A copper metal wire is used as a strain gauge. The resistivity is 1.68×10^{-8} Ω.m at 20. The length and cross-sectional area of the wire are 5mm and 4*10^{-4} m^{2}. The material elongates by an amount of 0.2mm in 0.2mm increments until it reaches 6mm in length. Assuming the volume remains constant, calculate the resistance at each length. You should use the standard equation for the resistance of a metal. What is that equation? Fill in the table below. Show all calculations. Calculate the difference in resistance between the resistance at each length and the resistance before strain is added. Also, calculate the change in resistance using the approximation found in equation 5.12 of your text. How does the change in length change the resistance of the gauge? Is it linear? Why or why not? (You can use Excel to create a plot and paste it in your submission if you want?) How good is the approximation?

A tensile force of 2150 N is applied to a 12 m steel beam with a cross-sectional area of 5.2 x 10^{-4} –m^{2}. Find the strain on the beam.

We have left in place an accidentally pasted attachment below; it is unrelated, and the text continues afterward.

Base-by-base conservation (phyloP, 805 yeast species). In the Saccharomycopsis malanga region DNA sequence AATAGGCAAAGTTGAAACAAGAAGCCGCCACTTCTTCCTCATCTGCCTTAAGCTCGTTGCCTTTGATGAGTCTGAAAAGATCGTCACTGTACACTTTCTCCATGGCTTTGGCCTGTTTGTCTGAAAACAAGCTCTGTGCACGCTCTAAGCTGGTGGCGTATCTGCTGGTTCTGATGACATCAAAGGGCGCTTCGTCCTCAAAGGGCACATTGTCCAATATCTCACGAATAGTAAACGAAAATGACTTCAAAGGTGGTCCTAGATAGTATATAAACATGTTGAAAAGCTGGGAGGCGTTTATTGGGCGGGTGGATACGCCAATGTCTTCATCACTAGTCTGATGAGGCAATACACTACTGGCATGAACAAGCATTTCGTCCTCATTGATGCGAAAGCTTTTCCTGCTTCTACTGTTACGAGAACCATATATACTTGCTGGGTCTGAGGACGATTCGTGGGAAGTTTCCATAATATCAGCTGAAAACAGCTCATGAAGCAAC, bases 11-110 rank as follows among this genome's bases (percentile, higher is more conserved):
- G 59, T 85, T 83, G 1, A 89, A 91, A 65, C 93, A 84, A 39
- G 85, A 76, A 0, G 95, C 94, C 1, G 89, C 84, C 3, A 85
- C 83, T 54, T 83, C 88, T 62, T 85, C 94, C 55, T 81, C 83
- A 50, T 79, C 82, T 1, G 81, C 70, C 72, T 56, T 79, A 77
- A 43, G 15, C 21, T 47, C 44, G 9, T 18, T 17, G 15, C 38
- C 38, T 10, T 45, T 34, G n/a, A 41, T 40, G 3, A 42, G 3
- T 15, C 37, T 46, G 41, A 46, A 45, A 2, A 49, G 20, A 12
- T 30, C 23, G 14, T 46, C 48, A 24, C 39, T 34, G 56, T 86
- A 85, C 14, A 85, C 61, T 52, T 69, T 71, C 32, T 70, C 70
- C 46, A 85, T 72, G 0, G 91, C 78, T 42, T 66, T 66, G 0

A strain gauge has a GF (Gauge factor) = 2.03 and R = 110 ohms and is made from wire with =0.0035/ at 25. The dissipation factor is given as PD = 20mW/. What is the maximum current that can be placed through the strain guage to keep self-heating errors below 1 of strain.

The atmospheric pressure is 14.5 psi. If the absolute pressure is 2,865.6 psfa, what is the gauge pressure?

What is the gauge pressure in (a) kPa, and (b) N/cm^{2}, at a distance 5.5 ft below the surface of a column of water?

What is the flow rate in liters per second through a pipe 32 cm in diameter, if the average velocity is 2.1 m/s?

A conveyer belt is traveling at 27 cm/s, and a load cell with a length of 0.72m is reading 5.4 kg. What is the flow rate of the material on the belt?